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Adobe stock / Yulia Prykina

This article appears in the 2023 ETF Guide issue of Investment Executive. Subscribe to the print edition, read the digital edition or read the articles online.

The basic concept behind equity ETFs is diversification by security. But with the creation of ETFs that hold just a single stock, that’s no longer always true.

In the U.S., the first single-stock ETFs began trading in July 2022 after they received approval from the Securities and Exchange Commission. In Canada, the first such funds to obtain regulatory approval were from Purpose Investments Inc.

Purpose launched its five Yield Shares ETFs in December of last year. The management fee for each ETF is 0.40%. They currently hold a combined total of about $107 million in assets.

“The utility and the use case for them is in line with what we would have expected before we launched them,” said Vlad Tasevski, chief operating officer and head of product with Purpose. In structuring Yield Shares, Purpose consulted with clients to find out what was important to them. In response to the offering, “the clients’ feedback has been very positive.”

Single-stock exposure from an exchange-traded security was introduced in July 2021, when CIBC launched its first Canadian depositary receipt (CDR), providing fractional ownership of shares of Inc. Although CDRs are structured as segregated securities accounts, they are listed on Cboe Canada and trade like ETFs.

From five CDRs launched in the summer of 2021, the lineup has expanded to 47, with assets of $2.7 billion.

“Investor response has been very positive, with strong adoption for both the self-directed [DIY] and advice channels,” said Elliot Scherer, managing director and head of the wealth solutions group with CIBC Capital Markets. “The straightforward nature of CDRs makes them an easy-to-understand investment product for advisors to explain to clients, as well as for DIY investors.”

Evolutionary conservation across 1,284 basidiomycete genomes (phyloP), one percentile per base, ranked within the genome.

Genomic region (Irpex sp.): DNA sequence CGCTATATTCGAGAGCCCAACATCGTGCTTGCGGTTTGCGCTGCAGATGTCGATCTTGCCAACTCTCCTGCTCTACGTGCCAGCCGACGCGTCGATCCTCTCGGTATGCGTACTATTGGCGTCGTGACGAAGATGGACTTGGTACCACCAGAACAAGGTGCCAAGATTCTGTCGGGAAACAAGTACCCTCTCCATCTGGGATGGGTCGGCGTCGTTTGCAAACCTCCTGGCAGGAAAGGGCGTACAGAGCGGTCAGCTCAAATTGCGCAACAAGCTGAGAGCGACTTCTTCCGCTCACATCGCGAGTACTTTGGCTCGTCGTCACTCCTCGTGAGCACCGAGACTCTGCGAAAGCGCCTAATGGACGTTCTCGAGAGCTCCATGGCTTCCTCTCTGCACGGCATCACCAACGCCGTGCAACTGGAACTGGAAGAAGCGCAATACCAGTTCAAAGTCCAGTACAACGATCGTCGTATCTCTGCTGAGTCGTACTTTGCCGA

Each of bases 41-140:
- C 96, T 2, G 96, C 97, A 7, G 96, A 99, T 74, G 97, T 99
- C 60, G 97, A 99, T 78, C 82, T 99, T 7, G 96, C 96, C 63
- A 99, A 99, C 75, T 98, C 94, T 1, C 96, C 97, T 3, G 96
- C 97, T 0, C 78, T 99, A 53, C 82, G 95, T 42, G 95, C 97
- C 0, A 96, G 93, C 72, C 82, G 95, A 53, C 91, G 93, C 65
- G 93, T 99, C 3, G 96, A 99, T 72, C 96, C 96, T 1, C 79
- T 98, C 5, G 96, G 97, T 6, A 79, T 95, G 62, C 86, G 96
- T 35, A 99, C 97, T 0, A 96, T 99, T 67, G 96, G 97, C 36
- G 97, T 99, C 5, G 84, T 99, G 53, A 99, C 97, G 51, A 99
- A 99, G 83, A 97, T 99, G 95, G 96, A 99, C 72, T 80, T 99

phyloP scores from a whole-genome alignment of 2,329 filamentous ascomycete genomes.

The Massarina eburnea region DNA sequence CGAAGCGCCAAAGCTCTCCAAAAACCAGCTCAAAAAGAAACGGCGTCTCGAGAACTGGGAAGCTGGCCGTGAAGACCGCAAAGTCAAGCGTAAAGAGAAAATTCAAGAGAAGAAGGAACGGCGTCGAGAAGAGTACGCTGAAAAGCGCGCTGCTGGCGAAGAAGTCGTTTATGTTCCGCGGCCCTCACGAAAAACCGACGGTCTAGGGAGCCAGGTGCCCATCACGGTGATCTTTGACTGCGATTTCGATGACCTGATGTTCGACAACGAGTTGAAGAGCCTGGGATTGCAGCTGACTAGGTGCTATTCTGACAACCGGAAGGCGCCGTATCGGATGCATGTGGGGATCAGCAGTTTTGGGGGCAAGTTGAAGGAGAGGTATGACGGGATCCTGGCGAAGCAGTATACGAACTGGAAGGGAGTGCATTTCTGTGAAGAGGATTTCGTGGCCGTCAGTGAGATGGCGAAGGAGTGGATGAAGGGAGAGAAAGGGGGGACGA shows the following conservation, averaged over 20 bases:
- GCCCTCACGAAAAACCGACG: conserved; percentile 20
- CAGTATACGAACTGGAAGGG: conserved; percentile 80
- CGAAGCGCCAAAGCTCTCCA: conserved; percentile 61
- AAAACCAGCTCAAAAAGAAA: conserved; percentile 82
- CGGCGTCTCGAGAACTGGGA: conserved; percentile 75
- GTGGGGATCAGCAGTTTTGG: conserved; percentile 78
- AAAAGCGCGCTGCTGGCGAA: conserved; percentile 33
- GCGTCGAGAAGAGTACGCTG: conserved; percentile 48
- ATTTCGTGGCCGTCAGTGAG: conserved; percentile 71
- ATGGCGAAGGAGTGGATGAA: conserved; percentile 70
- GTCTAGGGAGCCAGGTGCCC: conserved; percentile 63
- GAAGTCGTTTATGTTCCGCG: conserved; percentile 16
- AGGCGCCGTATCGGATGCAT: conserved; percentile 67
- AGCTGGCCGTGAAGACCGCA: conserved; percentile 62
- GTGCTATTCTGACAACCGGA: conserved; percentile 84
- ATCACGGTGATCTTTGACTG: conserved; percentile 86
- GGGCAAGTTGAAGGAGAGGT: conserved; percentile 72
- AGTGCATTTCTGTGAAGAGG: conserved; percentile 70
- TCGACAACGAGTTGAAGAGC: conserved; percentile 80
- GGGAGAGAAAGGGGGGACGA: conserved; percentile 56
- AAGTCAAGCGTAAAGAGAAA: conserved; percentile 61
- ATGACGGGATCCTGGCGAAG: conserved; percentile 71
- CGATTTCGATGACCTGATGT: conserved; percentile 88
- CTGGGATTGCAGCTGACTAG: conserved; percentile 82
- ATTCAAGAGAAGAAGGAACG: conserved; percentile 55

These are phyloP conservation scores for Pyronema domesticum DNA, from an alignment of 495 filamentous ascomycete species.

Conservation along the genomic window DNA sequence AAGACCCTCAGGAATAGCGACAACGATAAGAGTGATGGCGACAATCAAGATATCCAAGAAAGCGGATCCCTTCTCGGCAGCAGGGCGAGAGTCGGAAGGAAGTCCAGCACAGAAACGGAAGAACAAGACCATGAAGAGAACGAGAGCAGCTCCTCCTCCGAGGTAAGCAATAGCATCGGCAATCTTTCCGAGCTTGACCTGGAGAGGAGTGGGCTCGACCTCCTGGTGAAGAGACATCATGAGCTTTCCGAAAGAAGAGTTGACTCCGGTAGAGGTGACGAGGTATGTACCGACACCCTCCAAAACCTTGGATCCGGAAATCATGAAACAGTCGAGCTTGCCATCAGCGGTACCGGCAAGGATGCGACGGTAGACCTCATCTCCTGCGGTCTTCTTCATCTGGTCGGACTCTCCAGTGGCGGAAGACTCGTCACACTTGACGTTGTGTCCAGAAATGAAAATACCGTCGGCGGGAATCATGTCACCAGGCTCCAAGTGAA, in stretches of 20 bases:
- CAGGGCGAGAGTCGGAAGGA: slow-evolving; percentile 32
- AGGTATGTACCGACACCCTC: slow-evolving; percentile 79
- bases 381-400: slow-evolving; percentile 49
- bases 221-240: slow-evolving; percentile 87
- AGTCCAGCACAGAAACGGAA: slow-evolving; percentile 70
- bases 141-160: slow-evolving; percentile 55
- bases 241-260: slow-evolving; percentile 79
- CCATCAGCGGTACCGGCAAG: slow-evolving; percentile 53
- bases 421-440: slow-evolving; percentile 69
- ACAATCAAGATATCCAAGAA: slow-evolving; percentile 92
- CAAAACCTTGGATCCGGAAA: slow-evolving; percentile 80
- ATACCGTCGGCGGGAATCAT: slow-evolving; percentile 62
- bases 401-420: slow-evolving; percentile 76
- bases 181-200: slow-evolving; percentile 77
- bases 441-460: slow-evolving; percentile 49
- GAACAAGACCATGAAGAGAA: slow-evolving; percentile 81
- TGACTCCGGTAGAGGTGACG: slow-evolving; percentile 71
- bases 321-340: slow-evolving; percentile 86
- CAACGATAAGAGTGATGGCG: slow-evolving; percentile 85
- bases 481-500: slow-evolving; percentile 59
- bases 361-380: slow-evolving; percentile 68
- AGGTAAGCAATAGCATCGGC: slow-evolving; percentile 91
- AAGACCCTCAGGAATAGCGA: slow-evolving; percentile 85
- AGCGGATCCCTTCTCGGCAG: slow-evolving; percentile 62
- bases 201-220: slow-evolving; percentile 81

CIBC’s CDRs and Purpose’s Yield Shares both provide fully currency-hedged exposure to U.S. stocks and enable fractional stock exposure. Otherwise, even when the underlying interest is the same stock, the two products differ substantially.

The five Yield Shares — providing exposure to Alphabet Inc., Inc., Apple Inc., Berkshire Hathaway Inc. and Tesla Inc. — employ a combination of covered-call writing and relatively modest leverage.

Covered calls, written on 40%–50% of the underlying holding, generate monthly distributions to investors and thus reduce volatility. Conversely, leverage of up to 25% of the held shares boosts potential returns but also increases risk.

The income that Yield Shares generate from covered-call writing acts as a buffer against the increase in risk brought on by the leverage, Tasevski said: “Over a long period of time, the actual risk profile, when you measure the risk in the form of volatility, should be fairly similar to holding the stock.”

Tasevski said the monthly income, in the form of tax-efficient capital gains, is the key attribute that sets Yield Shares apart from a CDR or buying a U.S. stock directly.

Yield Shares also enable investors to express a less bullish view on the underlying stock, Tasevski said. Assuming a scenario in which the investor believes the stock is range-bound with a lower near-term prospect of capital gain and with high volatility, the Yield Share will be more attractive because of the covered-call writing.

However, if the stock goes up enough that it gets called away by the purchaser of the covered call, the Yield Share will miss out on some of the price appreciation. If the investor believes that there’s a sharp upside opportunity for the stock, Tasevski said, the corresponding CDR or a direct stock purchase will provide better exposure.

Scherer said simplicity has been a key aspect of the CDR product line’s success.

“CDRs provide a similar experience to investing directly in one of the underlying U.S. companies, and clients can expect similar performance, dividend yield and the look and feel of holding U.S. equities in their brokerage account while mitigating currency risk,” he said.

Currency hedging is a business necessity for CIBC, as the CDRs don’t incur management fees or custodial or other expenses. CIBC earns revenue by managing the currency risk, at an estimated embedded cost to investors of up to 0.6% a year.

Offsetting this cost, CDRs trade in Canadian dollars, so investors don’t need to bear the cost of converting Canadian currency to U.S. dollars, as they would when buying a U.S. stock directly. The same goes for investors in Yield Shares.